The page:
We are all living longer-which is terrific news. Longevity has some huge advantages--a second career, seeing grandchildren grow up, opportunities to enjoy precious time with family and friends. A non-smoking 65-year-old woman has a 50% chance of living until she’s 88—and her male counterpart could easily live to 85. As outlined in a recent Kiplinger article, “Are You Ready for Longevity? 4 Steps to Take Now,”, the longer you live, the longer you are likely to live.
However, longevity does bring some challenges which have to be addressed. Here are a few:
Have a plan for long-term care. For married couples, it’s likely that one of the two will end up in an assisted living or nursing home. It is important to consider how you’ll manage to pay for that, long before you’ll need it. If you can purchase a long-term care insurance policy, while you are still healthy enough to qualify, you won’t need to use up all the household’s money to pay for the care. Long-term care insurance usually pays for both skilled nursing home care and in-home care. These policies can be just as important for single individuals who will need to hire caregivers, especially if staying at home is important to you.
Traditional long-term care policies can be expensive. However, insurance companies have created hybrid policies that combine long-term care benefits with life insurance or other investment products. These products take away the worry that you will pay premiums and get nothing back.
It is important to consider housing and care options before you are in a crisis. There are experienced professionals who can help with downsizing, home modification, care and facility options and financing care. It is important to plan ahead and know what options are available before you need them.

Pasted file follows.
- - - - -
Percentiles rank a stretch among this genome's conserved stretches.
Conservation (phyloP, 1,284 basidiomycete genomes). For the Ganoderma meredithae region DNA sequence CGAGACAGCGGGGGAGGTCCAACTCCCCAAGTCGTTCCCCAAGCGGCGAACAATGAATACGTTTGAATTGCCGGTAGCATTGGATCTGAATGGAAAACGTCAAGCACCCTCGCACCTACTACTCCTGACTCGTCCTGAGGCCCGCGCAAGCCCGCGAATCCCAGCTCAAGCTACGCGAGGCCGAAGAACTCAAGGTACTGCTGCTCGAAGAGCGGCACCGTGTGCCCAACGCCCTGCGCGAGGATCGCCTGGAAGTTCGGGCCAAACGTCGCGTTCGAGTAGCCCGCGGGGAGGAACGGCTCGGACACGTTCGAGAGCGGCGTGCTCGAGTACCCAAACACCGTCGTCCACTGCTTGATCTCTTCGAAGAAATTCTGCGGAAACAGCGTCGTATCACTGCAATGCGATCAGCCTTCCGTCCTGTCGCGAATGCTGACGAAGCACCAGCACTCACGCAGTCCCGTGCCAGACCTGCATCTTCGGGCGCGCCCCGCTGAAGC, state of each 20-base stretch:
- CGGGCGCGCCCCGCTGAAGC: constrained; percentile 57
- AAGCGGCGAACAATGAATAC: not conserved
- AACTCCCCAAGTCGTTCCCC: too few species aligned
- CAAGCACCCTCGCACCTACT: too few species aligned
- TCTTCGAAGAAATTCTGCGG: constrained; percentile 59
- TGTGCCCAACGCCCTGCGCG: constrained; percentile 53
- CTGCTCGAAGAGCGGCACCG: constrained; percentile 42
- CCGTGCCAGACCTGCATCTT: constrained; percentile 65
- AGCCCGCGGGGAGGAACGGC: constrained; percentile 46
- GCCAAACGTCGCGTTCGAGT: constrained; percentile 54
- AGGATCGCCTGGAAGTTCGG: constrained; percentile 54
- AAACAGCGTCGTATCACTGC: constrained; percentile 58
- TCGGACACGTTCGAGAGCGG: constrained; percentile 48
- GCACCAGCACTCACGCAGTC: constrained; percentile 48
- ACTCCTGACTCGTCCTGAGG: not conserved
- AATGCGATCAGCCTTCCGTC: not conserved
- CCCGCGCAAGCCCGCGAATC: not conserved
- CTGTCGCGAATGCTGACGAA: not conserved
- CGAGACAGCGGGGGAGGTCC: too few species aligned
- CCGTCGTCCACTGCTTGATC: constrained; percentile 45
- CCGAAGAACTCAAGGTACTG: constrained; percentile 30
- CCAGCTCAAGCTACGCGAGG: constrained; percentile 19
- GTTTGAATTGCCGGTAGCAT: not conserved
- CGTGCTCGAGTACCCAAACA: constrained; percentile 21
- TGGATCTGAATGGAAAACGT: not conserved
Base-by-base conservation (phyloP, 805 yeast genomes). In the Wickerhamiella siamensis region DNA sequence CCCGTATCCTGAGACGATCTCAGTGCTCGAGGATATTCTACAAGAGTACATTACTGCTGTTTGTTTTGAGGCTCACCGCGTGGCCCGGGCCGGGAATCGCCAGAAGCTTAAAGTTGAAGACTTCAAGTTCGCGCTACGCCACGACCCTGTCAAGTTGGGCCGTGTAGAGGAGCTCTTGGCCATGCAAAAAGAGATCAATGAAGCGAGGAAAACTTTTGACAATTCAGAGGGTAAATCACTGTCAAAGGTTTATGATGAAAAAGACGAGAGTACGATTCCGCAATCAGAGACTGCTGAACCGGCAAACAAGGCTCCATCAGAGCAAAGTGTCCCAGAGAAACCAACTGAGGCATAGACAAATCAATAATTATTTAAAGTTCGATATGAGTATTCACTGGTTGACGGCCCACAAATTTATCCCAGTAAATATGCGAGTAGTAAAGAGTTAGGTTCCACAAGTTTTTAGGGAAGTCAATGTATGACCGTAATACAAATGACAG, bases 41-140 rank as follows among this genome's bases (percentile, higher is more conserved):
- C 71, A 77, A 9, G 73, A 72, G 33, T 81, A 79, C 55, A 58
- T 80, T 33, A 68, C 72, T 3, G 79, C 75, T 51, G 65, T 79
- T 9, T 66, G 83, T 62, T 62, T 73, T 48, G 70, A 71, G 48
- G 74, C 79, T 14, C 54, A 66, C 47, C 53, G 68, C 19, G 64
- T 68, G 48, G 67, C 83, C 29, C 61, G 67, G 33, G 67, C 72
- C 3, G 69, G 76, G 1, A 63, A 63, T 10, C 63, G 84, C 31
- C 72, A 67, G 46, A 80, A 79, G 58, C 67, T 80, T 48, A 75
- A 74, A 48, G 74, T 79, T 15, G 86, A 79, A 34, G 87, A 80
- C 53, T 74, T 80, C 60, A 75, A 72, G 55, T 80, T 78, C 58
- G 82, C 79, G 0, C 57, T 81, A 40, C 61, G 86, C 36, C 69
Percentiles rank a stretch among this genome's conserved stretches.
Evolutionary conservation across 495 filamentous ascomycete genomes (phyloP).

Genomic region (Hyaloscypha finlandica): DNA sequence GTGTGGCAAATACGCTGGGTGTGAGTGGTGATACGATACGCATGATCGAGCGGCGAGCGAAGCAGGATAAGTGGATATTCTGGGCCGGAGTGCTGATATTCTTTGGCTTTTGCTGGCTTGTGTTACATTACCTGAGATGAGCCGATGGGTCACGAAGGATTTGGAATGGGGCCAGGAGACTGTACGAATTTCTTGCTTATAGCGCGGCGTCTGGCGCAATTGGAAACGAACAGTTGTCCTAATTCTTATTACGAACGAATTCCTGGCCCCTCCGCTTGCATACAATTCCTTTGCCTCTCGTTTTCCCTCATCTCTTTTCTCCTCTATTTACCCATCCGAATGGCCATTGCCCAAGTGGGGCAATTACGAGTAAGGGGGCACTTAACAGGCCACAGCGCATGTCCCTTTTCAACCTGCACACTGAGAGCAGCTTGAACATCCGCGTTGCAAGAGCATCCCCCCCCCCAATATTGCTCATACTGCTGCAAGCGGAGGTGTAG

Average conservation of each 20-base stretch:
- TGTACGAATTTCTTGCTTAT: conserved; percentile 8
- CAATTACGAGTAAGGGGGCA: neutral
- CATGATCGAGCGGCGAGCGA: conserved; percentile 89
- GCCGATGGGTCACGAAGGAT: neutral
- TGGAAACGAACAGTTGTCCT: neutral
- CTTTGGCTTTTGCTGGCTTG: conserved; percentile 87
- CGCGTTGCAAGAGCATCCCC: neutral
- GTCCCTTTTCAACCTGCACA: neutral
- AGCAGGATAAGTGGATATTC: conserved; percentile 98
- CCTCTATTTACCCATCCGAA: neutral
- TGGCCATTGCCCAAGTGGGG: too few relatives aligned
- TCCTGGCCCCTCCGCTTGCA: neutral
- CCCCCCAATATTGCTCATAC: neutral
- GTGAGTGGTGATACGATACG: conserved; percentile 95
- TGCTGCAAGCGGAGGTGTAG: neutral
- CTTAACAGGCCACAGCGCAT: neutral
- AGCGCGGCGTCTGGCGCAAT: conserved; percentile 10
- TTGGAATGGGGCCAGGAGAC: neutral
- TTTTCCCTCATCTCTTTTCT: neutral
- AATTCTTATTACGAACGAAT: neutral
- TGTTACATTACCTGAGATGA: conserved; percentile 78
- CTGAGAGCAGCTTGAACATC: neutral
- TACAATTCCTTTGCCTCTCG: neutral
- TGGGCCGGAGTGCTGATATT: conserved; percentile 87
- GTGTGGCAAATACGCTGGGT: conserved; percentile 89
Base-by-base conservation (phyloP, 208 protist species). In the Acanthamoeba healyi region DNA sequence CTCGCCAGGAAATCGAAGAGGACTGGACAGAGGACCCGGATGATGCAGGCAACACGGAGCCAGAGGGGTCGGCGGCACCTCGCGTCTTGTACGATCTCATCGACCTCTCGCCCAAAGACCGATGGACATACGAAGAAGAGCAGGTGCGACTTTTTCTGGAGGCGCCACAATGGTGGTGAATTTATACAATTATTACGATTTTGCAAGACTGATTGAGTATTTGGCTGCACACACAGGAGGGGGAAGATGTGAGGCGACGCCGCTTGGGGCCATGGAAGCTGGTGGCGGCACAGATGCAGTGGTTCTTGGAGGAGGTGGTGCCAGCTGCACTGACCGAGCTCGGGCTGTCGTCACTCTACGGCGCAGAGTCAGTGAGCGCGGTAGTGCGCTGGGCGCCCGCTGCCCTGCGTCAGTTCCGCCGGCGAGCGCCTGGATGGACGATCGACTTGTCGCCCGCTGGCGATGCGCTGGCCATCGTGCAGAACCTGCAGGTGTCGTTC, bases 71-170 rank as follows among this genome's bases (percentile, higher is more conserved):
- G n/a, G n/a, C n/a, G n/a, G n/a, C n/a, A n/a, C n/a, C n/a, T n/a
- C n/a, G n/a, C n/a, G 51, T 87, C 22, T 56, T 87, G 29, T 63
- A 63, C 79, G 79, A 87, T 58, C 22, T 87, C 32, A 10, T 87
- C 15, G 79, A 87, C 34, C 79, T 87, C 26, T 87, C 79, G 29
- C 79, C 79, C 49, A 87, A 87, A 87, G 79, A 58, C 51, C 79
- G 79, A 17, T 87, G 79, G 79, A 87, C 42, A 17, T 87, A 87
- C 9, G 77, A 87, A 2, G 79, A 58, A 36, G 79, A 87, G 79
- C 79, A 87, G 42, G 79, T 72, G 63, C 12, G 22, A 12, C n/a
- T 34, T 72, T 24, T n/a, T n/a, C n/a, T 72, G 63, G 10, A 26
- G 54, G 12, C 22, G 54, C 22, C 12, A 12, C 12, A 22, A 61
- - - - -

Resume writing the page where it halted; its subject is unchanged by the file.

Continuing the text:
Plan for incapacity. You’ll need to have a medical advance directive, including a health care proxy and instruction directive, so someone can step in and make medical decisions on your behalf.
If you become incompetent and don’t have a medical advance directive in place, your family might need to go to court to get legal authority to make those decisions.
The same holds true for financial decisions. You’ll need a power of attorney, so someone else can sign on your behalf and access your accounts. This should be a trusted individual who will look out for you and your family.
Legacy Planning. Having an estate plan in place eases the burden on loved ones when you pass. If you have no immediate family, it is especially important to appoint a funeral agent and executor to administer your estate. Your plan should include having some accounts that are POD or Payable on Death, so funds can be accessed right away for funeral and other immediate expenses. Your estate planning attorney can help you plan for children, grandchildren, charities you care about and even your pets.
Don’t forget tax planning. New Jersey eliminated its estate tax but an inheritance tax remains. In addition, there are many income tax ramifications of estate and long term care planning that a knowledgeable attorney can advise you on.